DETROIT – Ford Motor Co. is considering another round of massive job cuts, and possible plant closings, as part of a restructuring plan to pull the world's second-largest automaker back to profitability, according to a source close to the company's new management team.
Ford has played its cards close to the vest in the high stakes turnaround game, with executives saying only that "everything is on the table." Details of the restructuring plan, which was first announced in August, will not be made public until January, company officials say.
But industry analysts, who dispute whether plant closings are possible, say the odds are that the team led by William Clay Ford Jr. will adopt as dramatic a plan as possible to reverse the recent turn of fortune at the company his great-grandfather founded in 1903.
While coaxing the corporate giant back to health, the plan could also breathe new life into Ford's shares, which have been outperformed by those of larger rival General Motors Corp. by about 24 percent since the start of the year.
"They're going to make some big announcement in January and they're going to have to be pretty dramatic to impress Wall Street," said JP Morgan Chase analyst David Bradley.
It is no secret that Jacques Nasser, who was ousted as Ford's chief executive on Oct. 30, left a company saddled with many problems, highlighted by its $1.4 billion in losses over the previous six months.
But there is little consensus on how to get Ford back on track at a time when analysts say auto sales are poised to fall to their lowest levels in years in 2002 and a recession has been all but officially declared in the United States. That probably explains why the internal review of Ford's operations is taking so long.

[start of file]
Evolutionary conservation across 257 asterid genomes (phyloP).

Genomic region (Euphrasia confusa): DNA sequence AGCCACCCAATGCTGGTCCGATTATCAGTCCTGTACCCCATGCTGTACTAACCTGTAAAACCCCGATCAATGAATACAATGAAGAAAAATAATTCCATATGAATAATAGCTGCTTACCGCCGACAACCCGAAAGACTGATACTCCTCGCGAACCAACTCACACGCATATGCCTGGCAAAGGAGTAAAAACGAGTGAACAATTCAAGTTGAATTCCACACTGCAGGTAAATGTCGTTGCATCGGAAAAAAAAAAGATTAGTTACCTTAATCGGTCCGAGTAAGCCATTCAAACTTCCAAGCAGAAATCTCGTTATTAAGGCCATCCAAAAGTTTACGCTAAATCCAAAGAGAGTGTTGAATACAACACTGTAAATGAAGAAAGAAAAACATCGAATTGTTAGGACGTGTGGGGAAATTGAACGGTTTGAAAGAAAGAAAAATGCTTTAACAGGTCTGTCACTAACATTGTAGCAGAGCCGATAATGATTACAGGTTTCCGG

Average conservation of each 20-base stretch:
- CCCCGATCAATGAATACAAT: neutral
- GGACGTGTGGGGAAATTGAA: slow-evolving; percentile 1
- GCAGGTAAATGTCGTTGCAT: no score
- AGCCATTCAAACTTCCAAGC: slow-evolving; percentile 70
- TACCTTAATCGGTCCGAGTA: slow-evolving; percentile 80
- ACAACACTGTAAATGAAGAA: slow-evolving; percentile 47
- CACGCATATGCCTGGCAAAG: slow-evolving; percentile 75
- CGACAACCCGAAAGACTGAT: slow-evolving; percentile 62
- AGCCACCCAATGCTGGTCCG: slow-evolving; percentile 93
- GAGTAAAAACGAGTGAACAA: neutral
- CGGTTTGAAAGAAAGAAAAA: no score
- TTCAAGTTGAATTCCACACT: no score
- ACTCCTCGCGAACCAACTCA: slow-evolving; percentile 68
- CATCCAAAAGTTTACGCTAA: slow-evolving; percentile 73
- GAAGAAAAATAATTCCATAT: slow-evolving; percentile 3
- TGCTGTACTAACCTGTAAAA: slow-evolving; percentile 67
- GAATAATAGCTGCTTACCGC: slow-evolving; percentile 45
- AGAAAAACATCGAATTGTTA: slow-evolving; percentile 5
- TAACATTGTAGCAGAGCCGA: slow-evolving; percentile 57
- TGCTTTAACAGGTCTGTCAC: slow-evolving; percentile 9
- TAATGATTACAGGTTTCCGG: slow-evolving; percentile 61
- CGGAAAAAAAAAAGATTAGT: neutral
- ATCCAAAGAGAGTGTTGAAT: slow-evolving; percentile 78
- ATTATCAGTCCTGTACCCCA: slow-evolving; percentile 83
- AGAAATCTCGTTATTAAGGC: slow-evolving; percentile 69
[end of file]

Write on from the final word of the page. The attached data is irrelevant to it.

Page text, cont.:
According to the industry source, who is close to Ford's leadership but requested anonymity, recent talks at the automaker have centered on the possible closing of up to four of Ford's 21 North American assembly plants and job cuts targeting about 10,000 hourly workers.
Another 3,000 white-collar jobs may also be cut, said the source, who added that the salaried cuts would come on top of the 5,000 Ford announced in August, when Ford said it was trimming up to 10 percent of its salaried North American jobs.
Plant closings could help ease the burden of carrying excess production capacity at Ford, which has seen its U.S. market share erode steadily this year. They also make sense at a time when Ford needs to slash spending on marketing incentives and stop chasing an overly ambitious market share, in the face of relentless foreign competition.
The problem, however, is that there is a moratorium on plant closings in the United States under the contracts between Detroit's Big Three automakers and the powerful United Auto Workers union. Those contracts are is binding until September 2003.
CHANGE AT UAW
UAW President Stephen Yokich has made it clear that he would fight any move to shutter a U.S. auto plant, union sources say. Ron Gettlefinger, nominated just last week to succeed Yokich after a vote at the union's convention in June, is seen as equally resistant to plant closures.
Ford could shut down some plants unilaterally, risking a high-stakes battle with the UAW and a possible strike. But most analysts say such a move is unlikely to come from Bill Ford, the Princeton-educated family scion who has stressed harmony in relations with dealers, employees and other key constituents since he took over as CEO from the rough-and-tumble Nasser.
"It would be out of corporate character for Ford to go to war with the union on this one," said Richard Block, a professor of labor and industrial relations at Michigan State University.
However, he stressed that the Dearborn, Michigan-based automaker has a good relationship with the UAW and that Ford might not find it too difficult to negotiate an early retirement program for some of its UAW workers. The Chrysler side of German-American automaker DaimlerChrysler AG won just such an agreement when it announced the elimination of 19,500 hourly jobs early this year.
Salomon Smith Barney analyst Michael Ward said Ford could take other moves, such as cut assembly line work shifts and slow line speeds to reduce excess capacity and trim its U.S. hourly work force of 103,000.
For Ward, the key to Ford's restructuring is Nick Scheele, the company's affable chief operating officer, who restored the Jaguar name to auto industry prominence and led the revamping of Ford's European operations before being called back to Dearborn last summer.
"They brought Scheele over here for a reason," said Ward, who added that the revenue side of Ford's turnaround was just as important as the cost side and the "one big ax that falls" in massive job cuts.
"The European restructuring involved product flow, capacity reductions, more efficient purchasing, and my guess is that you will see a pretty similar type of strategic plan in the North American market."